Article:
Over in the National League, Dusty Baker seems to have actually changed from a guy who bats Corey Patterson leadoff into a guy who will at least consider batting Jay Bruce leadoff. But that doesn’t mean he won’t let Aroldis Chapman throw 170 pitches out of the bullpen one game. Bruce Bochy, Charlie Manuel and Cox are all old warhorses who let conventional wisdom dictate their moves more often than not. And frankly, in the postseason, that might be OK because staying away from the big mistake is more important than finding subtle ways to help your team win. Of course, Manuel’s refusal to pitch Cliff Lee on three days’ rest last year might have cost the Phillies the World Series.
How Will Television Attempt to Ruin Our Viewing Experience?
Ever since TBS won partial rights to broadcast the postseason, they have been openly trying to compete with Fox for the title of “Worst Baseball Broadcast in History.” This year, TBS fired an impressive opening salvo with this promotional campaign:
I mean…are you fucking kidding me? Could a network possibly be less in tune with the fan base they’re attempting to reach? People are going to watch playoff games because they like to watch baseball, not because Kid Rock (last date of relevancy: December 13, 20Never) is singing some country song while American flags unfurl and fighter jets fly overhead. I am not a marketing expert, but I am going to go out on a limb and say that there is not one person on this Earth who that ad has convinced to watch the playoffs on TBS. But other than that…good job, fellas.
Meanwhile, Fox will continue to subject us to those aforementioned closeups: of players, of managers, of distraught fans. Fox thinks you can’t really tell that something’s important unless the camera is zoomed up someone’s nostril. And then there are the announcers: Joe Buck and Tim McCarver are an ongoing war crime, and imbeciles like Thom Brennaman and Eric Karros aren’t much better. Maybe someday, baseball will get the announcers and the broadcasts it deserves. But Vin Scully can’t have too many good years left, so I’d deem that possibility unlikely. But hey, at least we’ll get to see the cast of Glee in the stands!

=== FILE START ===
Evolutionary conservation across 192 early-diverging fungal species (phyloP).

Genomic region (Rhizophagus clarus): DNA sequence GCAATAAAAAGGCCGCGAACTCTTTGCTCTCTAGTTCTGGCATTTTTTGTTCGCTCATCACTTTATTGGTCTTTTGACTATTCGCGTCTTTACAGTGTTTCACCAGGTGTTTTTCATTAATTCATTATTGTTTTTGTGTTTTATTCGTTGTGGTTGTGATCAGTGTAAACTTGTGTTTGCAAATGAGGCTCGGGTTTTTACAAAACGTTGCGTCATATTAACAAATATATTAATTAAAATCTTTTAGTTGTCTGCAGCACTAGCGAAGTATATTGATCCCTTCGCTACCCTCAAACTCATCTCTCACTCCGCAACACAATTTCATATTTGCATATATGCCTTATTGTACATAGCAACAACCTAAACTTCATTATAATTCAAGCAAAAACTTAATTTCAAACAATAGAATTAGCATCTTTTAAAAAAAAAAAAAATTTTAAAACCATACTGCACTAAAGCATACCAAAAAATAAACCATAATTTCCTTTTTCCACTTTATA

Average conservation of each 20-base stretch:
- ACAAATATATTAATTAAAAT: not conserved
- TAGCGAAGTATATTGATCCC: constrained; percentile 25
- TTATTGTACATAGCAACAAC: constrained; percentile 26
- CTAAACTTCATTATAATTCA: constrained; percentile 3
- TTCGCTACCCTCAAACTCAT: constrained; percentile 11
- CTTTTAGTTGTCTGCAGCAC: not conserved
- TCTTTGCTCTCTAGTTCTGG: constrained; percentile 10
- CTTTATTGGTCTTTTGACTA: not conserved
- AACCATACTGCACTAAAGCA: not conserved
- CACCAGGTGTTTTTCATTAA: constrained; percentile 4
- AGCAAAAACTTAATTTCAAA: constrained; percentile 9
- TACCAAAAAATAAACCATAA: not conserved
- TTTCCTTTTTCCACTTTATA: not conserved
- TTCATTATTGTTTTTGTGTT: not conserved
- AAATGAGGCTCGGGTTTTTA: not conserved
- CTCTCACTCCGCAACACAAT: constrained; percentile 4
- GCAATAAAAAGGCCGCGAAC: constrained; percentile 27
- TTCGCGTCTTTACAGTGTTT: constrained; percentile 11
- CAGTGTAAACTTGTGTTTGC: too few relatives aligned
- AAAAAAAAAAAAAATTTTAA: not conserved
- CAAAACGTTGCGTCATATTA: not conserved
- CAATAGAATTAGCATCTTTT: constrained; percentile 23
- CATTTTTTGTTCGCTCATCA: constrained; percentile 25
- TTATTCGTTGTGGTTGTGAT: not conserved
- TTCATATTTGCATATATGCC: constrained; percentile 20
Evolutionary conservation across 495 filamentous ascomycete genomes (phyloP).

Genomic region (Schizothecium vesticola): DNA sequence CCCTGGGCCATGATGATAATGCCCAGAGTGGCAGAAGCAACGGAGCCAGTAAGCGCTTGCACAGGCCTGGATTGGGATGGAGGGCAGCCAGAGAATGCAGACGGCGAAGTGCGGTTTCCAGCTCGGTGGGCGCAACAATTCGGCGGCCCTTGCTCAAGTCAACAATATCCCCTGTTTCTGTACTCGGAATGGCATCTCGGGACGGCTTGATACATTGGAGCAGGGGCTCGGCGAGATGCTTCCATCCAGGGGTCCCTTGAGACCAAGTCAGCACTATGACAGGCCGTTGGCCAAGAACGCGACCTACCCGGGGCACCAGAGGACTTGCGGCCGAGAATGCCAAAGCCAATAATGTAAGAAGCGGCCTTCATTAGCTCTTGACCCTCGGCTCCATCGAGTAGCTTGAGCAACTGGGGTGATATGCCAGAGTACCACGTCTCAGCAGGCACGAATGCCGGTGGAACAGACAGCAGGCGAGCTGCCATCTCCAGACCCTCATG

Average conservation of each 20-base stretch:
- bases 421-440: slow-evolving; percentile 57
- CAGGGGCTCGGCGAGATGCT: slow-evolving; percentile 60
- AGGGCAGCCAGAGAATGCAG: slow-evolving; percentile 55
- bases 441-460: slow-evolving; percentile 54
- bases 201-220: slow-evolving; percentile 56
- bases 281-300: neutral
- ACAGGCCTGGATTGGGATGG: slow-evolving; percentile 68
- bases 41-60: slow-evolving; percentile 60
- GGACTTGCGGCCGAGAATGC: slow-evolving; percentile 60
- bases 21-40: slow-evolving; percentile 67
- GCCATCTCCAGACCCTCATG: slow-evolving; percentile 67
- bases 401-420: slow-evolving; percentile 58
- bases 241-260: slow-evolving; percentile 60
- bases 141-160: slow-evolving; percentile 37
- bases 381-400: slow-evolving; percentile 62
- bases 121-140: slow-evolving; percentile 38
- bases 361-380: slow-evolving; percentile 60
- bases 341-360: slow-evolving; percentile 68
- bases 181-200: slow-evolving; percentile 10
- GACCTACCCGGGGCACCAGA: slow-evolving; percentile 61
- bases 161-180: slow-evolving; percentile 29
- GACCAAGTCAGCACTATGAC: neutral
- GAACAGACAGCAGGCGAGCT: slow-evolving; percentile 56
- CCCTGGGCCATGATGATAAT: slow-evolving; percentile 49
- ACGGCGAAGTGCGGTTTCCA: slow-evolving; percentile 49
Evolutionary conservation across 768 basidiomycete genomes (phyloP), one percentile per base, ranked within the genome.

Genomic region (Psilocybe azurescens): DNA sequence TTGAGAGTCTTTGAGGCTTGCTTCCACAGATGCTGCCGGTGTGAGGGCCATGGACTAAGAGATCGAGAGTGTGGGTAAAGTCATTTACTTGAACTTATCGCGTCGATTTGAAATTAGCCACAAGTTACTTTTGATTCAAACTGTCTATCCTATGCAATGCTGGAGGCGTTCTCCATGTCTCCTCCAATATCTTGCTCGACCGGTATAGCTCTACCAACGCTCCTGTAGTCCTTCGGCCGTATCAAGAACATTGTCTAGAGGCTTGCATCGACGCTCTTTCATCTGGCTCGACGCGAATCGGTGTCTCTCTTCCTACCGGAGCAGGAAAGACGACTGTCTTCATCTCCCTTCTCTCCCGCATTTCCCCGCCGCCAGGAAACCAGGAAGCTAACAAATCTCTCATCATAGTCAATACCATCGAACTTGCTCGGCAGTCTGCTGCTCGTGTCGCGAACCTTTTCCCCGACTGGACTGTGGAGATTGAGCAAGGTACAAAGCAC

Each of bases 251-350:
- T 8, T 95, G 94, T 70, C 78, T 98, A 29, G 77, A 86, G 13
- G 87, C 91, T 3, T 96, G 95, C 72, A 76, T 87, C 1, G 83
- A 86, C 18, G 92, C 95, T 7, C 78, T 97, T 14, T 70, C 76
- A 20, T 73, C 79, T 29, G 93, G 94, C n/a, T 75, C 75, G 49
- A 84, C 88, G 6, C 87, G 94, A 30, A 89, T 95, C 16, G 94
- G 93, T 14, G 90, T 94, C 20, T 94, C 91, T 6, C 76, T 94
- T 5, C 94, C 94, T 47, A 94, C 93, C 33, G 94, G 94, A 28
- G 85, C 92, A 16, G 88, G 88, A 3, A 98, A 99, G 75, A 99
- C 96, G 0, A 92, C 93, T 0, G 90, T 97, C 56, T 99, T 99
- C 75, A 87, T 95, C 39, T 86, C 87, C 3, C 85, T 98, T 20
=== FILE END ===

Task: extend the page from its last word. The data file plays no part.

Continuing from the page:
How About Some Predictions?
Twins over Yankees in 5 — In their fourth try in the last eight years, the Twins will finally get past the Yankees juggernaut. The Bombers’ starting pitching is a mess, and the team hasn’t really found its groove offensively all year. So the Twins move on despite CC Sabathia’s best efforts. Also, Girardi made his first two blunders of the postseason already: starting Andy Pettitte instead of Phil Hughes in Game 2, and including Dustin Moseley on the postseason roster. At least Craig Finn will be happy.
Rays over Rangers in 5 — Like the Yankees, the Rays’ pitching rotation isn’t in good form heading into the playoffs. And they have to face Cliff Lee twice. But they’re deeper in every way than the Rangers.
Phillies over Reds in 3 — Cincinnati’s just not good enough.
Giants over Braves in 4 — The Braves crumbled down the stretch while the Giants surged. More importantly, Tim Lincecum has found whatever it is that he lost in August. Expect a lot of 3-2 games in this series.
Rays over Twins in 6 — This is where the loss of Justin Morneau will really hurt Minnesota. And you can only go so far with Carl Pavano, The American Idle, as your #2 starter.
Phillies over Giants in 5 –Sorry, Frisco. The drought continues. Be happy you made it this far with that lineup.
Phillies over Rays in 7 — In a rematch of the rain-soaked 2008 World Series, the Phillies will triumph again. They’re not invulnerable, and I’m not even sure they’re a “great” team, but with Halladay, Oswalt and Hamels all pitching near their best, they’ll have enough to overcome a fairly weak field.